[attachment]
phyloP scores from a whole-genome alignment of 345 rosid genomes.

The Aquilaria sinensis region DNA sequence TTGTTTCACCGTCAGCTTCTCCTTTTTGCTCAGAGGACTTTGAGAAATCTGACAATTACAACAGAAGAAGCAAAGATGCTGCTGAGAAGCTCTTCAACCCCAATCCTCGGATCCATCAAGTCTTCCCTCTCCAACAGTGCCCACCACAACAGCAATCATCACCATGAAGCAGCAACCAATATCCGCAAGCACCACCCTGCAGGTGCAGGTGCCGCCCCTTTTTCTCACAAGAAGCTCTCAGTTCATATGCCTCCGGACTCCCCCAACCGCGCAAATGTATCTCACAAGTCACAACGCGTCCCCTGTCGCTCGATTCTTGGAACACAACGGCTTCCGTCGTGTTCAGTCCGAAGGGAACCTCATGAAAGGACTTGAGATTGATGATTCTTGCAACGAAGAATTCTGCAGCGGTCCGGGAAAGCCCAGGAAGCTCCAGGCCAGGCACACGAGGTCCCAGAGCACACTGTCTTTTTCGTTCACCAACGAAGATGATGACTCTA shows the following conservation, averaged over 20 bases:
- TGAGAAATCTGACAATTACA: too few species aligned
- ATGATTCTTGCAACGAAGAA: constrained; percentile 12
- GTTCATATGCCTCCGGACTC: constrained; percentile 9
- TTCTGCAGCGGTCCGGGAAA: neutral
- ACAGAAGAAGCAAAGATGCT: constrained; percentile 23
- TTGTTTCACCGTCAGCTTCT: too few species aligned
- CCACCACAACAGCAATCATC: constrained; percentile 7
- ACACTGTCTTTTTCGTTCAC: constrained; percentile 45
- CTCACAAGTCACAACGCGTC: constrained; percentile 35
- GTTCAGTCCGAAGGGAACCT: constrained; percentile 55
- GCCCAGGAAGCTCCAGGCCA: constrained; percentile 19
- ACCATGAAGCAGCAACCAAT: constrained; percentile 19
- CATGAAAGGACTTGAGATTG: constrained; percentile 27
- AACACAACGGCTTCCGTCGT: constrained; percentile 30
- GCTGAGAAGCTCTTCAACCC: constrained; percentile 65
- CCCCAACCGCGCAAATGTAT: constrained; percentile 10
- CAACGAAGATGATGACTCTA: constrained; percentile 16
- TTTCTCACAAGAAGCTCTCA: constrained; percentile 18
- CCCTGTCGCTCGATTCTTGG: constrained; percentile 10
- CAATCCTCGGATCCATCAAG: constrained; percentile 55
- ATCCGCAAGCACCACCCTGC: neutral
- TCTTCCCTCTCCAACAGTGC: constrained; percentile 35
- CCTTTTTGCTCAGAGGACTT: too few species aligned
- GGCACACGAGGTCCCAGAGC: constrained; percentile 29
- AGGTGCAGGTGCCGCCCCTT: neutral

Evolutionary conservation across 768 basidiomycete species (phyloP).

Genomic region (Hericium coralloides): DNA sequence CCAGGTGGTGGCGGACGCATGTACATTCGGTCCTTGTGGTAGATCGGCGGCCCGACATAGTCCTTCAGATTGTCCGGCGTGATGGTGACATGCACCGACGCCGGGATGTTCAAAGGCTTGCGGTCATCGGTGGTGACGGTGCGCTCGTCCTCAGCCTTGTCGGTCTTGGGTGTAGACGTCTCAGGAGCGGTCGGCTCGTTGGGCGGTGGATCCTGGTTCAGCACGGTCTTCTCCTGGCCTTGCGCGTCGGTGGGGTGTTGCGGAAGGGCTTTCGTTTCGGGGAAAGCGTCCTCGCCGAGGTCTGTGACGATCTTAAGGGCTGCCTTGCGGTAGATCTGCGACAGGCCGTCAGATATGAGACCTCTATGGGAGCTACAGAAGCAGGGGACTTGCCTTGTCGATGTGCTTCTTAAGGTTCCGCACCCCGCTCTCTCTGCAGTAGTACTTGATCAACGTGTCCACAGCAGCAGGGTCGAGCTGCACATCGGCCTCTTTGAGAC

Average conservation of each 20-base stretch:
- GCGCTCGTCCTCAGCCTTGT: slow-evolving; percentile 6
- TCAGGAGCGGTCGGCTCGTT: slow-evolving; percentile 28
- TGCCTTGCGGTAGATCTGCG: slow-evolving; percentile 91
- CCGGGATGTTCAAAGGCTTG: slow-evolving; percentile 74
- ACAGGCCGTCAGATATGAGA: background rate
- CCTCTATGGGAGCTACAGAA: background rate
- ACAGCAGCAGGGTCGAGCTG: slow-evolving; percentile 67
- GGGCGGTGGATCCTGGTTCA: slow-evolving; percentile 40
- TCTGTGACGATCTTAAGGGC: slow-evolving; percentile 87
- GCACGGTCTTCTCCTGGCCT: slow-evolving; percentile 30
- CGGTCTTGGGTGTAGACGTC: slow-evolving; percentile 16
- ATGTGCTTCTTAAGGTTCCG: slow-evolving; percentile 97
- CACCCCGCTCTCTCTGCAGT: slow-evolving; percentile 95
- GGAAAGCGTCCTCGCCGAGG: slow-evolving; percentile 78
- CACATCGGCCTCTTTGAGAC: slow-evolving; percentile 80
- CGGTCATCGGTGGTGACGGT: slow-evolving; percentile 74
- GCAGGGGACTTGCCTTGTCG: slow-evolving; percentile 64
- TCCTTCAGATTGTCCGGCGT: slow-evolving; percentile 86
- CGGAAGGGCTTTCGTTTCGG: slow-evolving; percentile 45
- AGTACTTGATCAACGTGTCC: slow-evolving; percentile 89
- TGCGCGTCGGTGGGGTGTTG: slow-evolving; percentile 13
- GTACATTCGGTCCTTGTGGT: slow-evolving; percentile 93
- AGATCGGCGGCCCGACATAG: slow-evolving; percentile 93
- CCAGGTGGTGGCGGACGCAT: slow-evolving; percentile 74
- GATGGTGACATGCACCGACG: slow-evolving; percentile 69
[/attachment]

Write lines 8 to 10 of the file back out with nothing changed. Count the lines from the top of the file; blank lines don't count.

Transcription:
- TTGTTTCACCGTCAGCTTCT: too few species aligned
- CCACCACAACAGCAATCATC: constrained; percentile 7
- ACACTGTCTTTTTCGTTCAC: constrained; percentile 45